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While doing a crossword today, I came across the clue "Thou". The correct answer ended up being "oneg". I can't make heads or tails of this, no matter how I parse it. How does "thou" relate to "oneg"?

Things I considered/tried:

  • oneg - whole word. Googled this and only came up with a Jewish word meaning "delight"
  • o-neg - blood type. Don't see any connection to "thou"
  • on eg - I got nothing for this
  • one g - one gram, one god, one G (as in G-force)
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1 Answer 1

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You were on the right track:

A "thou" is slang for "thousand" (see M-W, as a noun), often in the sense of dollars. Similarly, "G" is slang for $1000 (see again M-W, noun sense 6). Therefore, a thou would be equivalent to one G.

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    $\begingroup$ Damn. If they had said "a thou", I'd have gotten it. Upvoted and will accept if no one posts anything better today $\endgroup$
    – Kevin
    Jun 22, 2023 at 14:19
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    $\begingroup$ This clue brought to you by the demise of Þ and Ð from the English alphabet :) $\endgroup$
    – chepner
    Jun 23, 2023 at 13:56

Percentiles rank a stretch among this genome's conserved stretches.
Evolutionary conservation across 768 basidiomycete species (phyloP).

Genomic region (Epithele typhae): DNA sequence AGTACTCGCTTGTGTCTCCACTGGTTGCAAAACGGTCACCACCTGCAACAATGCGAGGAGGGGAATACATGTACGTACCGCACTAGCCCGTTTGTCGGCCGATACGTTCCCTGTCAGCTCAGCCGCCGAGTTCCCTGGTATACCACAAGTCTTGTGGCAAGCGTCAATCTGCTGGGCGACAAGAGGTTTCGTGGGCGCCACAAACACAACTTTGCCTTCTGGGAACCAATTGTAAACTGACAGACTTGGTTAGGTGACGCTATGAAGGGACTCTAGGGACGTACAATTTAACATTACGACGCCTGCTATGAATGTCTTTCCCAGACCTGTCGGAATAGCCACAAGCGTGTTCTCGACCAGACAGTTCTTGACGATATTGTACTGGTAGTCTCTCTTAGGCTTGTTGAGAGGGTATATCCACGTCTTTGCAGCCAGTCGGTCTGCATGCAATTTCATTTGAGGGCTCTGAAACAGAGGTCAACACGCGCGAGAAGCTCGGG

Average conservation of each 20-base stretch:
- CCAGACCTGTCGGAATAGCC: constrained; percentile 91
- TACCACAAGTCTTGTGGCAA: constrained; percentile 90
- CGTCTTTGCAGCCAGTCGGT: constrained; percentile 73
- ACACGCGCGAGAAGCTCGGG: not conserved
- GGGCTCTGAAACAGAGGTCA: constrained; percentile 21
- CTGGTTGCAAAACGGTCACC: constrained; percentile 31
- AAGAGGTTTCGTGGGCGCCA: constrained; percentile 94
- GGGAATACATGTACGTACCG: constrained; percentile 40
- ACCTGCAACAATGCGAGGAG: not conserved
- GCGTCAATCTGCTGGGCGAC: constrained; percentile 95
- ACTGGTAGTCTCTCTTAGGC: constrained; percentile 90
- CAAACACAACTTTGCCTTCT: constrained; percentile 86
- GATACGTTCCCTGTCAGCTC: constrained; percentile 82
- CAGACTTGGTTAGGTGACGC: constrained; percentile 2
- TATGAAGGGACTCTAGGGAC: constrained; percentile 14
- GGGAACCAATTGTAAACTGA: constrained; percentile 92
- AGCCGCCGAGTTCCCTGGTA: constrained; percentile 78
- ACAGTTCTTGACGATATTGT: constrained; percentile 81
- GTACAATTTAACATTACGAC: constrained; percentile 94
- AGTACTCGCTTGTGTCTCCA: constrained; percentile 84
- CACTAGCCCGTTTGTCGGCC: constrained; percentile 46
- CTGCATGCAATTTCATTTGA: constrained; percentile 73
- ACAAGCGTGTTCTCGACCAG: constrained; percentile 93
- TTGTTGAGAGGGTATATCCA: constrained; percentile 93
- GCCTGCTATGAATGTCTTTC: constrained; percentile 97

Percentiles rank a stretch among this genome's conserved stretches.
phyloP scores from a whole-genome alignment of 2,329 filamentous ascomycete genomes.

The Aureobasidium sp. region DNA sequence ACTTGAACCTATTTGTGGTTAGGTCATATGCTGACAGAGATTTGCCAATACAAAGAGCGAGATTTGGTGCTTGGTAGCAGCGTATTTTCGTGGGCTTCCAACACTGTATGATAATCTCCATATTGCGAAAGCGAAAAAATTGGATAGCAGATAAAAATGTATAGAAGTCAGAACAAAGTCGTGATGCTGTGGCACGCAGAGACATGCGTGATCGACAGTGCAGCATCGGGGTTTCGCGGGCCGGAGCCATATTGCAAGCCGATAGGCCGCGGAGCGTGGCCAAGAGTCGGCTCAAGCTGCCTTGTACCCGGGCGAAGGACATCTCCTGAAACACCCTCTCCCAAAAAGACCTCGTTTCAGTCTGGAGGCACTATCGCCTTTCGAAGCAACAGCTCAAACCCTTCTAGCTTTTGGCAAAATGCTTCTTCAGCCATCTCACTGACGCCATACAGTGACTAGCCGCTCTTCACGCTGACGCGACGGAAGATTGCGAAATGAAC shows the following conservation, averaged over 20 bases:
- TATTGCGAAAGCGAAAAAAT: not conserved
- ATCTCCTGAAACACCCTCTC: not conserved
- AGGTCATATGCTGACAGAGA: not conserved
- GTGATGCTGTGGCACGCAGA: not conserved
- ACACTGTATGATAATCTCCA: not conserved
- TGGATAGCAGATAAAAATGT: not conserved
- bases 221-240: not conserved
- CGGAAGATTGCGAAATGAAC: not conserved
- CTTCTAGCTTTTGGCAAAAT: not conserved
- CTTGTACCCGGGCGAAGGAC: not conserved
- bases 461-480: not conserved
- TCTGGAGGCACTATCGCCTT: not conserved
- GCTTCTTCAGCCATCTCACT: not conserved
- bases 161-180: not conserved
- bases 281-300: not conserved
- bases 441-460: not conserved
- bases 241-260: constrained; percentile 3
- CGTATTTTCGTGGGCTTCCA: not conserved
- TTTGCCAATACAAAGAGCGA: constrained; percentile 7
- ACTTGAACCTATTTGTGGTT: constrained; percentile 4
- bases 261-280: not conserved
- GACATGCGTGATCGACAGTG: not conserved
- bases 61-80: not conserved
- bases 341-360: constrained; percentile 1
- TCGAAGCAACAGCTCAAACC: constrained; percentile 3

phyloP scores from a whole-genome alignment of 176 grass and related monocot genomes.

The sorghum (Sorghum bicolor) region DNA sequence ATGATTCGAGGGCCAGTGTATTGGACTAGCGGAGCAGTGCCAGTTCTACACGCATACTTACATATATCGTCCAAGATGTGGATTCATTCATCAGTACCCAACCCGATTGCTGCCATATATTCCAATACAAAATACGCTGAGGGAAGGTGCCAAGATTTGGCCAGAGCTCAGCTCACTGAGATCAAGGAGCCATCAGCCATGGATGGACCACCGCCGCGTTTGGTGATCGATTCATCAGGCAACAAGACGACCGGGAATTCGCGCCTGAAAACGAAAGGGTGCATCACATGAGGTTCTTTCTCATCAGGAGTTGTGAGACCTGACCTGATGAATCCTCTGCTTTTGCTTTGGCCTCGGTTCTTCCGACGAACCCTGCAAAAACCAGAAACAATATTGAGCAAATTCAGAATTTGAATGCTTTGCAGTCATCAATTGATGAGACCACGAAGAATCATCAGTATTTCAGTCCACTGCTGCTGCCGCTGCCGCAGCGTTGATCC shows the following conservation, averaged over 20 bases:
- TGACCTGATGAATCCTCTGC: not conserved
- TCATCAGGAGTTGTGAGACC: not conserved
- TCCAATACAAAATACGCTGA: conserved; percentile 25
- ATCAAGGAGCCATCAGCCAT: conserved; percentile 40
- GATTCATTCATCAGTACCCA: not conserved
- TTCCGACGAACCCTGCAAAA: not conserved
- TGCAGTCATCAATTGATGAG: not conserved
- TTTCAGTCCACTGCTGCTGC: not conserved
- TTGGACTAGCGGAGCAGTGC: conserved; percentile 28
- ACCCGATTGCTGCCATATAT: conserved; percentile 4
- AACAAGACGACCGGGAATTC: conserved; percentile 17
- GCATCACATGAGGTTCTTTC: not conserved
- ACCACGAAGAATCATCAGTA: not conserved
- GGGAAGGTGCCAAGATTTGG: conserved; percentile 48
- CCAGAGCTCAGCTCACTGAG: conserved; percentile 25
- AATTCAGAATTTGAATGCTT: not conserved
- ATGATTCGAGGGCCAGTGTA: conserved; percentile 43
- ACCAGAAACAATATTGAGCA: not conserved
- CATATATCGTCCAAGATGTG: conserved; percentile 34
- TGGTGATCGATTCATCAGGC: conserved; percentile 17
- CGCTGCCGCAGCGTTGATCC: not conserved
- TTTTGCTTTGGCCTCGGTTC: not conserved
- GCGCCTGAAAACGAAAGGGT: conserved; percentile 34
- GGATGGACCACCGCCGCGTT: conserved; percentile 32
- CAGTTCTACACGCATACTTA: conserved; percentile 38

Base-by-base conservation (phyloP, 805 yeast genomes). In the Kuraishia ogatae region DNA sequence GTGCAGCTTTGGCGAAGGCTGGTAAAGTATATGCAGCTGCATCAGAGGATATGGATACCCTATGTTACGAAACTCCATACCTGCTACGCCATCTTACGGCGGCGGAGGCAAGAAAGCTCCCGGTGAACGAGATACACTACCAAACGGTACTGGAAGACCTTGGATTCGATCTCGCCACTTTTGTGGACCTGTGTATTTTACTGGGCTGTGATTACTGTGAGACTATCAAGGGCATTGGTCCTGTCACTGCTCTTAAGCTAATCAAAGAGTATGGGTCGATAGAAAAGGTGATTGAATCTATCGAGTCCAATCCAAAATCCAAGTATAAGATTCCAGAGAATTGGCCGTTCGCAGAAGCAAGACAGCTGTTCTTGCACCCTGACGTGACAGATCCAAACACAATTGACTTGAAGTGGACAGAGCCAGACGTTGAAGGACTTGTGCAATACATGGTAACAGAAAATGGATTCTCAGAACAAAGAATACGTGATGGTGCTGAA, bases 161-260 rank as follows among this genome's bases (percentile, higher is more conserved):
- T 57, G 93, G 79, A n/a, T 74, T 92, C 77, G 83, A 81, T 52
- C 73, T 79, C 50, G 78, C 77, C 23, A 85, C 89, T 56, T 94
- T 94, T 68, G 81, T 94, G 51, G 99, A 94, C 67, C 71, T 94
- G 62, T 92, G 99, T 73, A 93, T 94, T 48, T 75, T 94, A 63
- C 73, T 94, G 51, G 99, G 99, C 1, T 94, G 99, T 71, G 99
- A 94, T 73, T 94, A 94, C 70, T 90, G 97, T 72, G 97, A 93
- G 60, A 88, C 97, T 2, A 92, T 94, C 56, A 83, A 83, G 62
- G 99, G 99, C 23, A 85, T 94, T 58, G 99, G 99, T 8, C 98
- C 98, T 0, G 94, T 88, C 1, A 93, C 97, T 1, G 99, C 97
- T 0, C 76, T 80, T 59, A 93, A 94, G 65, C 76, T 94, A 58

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    $\begingroup$ @chepner Not familiar with those, but I'm guessing they represent the slightly different "th" sounds I spent about a minute and a half making after I read this answer $\endgroup$
    – Kevin
    Jun 23, 2023 at 14:39
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    $\begingroup$ They were present in Old English, prior to the Norman invasion. (I think they were both used interchangeably for either sound, though.) Modern Icelandic uses Þ for the unvoiced version, though Ð be either voiced or unvoiced depending on context. A less drastic reform proposal I like is to use "th" for the unvoiced sound, "dh" for the voiced sound (just as "t" is unvoiced and "d" is unvoiced). $\endgroup$
    – chepner
    Jun 23, 2023 at 15:13
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    $\begingroup$ @chepner Þ can also be voiced depending on context (e.g., er það..? ‘is it..?' is generally [εɾða] in regular speech). Unlike in English, the two sounds are allophones of the same phoneme /θ/ in Icelandic, written þ word-initially and ð elsewhere (except in a few Greek loanwords where [θ] appears internally, like Aþena ‘Athena’). But iconically þ does represent the unvoiced version and ð the voiced one. $\endgroup$ Jun 24, 2023 at 2:12

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